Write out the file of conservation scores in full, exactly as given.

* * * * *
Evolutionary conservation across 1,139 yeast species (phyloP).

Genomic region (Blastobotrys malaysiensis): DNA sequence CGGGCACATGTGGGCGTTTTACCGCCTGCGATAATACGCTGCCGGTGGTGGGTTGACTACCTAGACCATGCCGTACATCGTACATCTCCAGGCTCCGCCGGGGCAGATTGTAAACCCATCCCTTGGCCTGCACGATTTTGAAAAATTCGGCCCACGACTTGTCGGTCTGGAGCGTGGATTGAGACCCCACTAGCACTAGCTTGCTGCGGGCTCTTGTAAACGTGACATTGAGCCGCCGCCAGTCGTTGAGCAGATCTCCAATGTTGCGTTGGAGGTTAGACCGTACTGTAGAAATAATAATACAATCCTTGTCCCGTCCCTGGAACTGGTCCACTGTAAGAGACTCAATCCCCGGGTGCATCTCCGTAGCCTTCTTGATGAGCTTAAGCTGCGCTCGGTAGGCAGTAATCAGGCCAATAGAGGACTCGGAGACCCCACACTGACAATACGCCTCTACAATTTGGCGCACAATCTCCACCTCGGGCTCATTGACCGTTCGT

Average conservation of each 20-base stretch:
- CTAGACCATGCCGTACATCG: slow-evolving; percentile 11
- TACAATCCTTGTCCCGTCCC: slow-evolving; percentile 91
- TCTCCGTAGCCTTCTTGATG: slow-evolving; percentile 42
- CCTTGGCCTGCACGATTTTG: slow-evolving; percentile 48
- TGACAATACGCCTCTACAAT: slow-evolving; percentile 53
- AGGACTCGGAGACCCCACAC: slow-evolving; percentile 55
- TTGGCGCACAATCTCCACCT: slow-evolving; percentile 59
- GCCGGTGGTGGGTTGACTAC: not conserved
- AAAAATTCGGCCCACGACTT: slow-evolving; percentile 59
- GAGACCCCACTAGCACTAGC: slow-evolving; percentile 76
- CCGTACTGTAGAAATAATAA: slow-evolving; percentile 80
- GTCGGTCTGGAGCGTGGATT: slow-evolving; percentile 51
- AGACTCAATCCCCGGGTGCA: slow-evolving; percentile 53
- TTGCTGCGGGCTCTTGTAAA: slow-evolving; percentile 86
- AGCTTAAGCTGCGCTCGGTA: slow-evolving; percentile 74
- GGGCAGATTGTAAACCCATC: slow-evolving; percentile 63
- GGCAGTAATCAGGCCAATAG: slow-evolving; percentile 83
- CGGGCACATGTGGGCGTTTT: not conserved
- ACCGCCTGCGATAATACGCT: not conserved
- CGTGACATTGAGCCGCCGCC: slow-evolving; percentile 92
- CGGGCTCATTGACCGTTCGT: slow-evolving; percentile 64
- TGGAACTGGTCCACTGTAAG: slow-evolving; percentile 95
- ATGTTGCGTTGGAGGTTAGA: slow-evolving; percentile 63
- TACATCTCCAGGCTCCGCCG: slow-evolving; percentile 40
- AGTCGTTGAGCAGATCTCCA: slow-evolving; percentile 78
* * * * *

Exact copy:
Evolutionary conservation across 1,139 yeast species (phyloP).

Genomic region (Blastobotrys malaysiensis): DNA sequence CGGGCACATGTGGGCGTTTTACCGCCTGCGATAATACGCTGCCGGTGGTGGGTTGACTACCTAGACCATGCCGTACATCGTACATCTCCAGGCTCCGCCGGGGCAGATTGTAAACCCATCCCTTGGCCTGCACGATTTTGAAAAATTCGGCCCACGACTTGTCGGTCTGGAGCGTGGATTGAGACCCCACTAGCACTAGCTTGCTGCGGGCTCTTGTAAACGTGACATTGAGCCGCCGCCAGTCGTTGAGCAGATCTCCAATGTTGCGTTGGAGGTTAGACCGTACTGTAGAAATAATAATACAATCCTTGTCCCGTCCCTGGAACTGGTCCACTGTAAGAGACTCAATCCCCGGGTGCATCTCCGTAGCCTTCTTGATGAGCTTAAGCTGCGCTCGGTAGGCAGTAATCAGGCCAATAGAGGACTCGGAGACCCCACACTGACAATACGCCTCTACAATTTGGCGCACAATCTCCACCTCGGGCTCATTGACCGTTCGT

Average conservation of each 20-base stretch:
- CTAGACCATGCCGTACATCG: slow-evolving; percentile 11
- TACAATCCTTGTCCCGTCCC: slow-evolving; percentile 91
- TCTCCGTAGCCTTCTTGATG: slow-evolving; percentile 42
- CCTTGGCCTGCACGATTTTG: slow-evolving; percentile 48
- TGACAATACGCCTCTACAAT: slow-evolving; percentile 53
- AGGACTCGGAGACCCCACAC: slow-evolving; percentile 55
- TTGGCGCACAATCTCCACCT: slow-evolving; percentile 59
- GCCGGTGGTGGGTTGACTAC: not conserved
- AAAAATTCGGCCCACGACTT: slow-evolving; percentile 59
- GAGACCCCACTAGCACTAGC: slow-evolving; percentile 76
- CCGTACTGTAGAAATAATAA: slow-evolving; percentile 80
- GTCGGTCTGGAGCGTGGATT: slow-evolving; percentile 51
- AGACTCAATCCCCGGGTGCA: slow-evolving; percentile 53
- TTGCTGCGGGCTCTTGTAAA: slow-evolving; percentile 86
- AGCTTAAGCTGCGCTCGGTA: slow-evolving; percentile 74
- GGGCAGATTGTAAACCCATC: slow-evolving; percentile 63
- GGCAGTAATCAGGCCAATAG: slow-evolving; percentile 83
- CGGGCACATGTGGGCGTTTT: not conserved
- ACCGCCTGCGATAATACGCT: not conserved
- CGTGACATTGAGCCGCCGCC: slow-evolving; percentile 92
- CGGGCTCATTGACCGTTCGT: slow-evolving; percentile 64
- TGGAACTGGTCCACTGTAAG: slow-evolving; percentile 95
- ATGTTGCGTTGGAGGTTAGA: slow-evolving; percentile 63
- TACATCTCCAGGCTCCGCCG: slow-evolving; percentile 40
- AGTCGTTGAGCAGATCTCCA: slow-evolving; percentile 78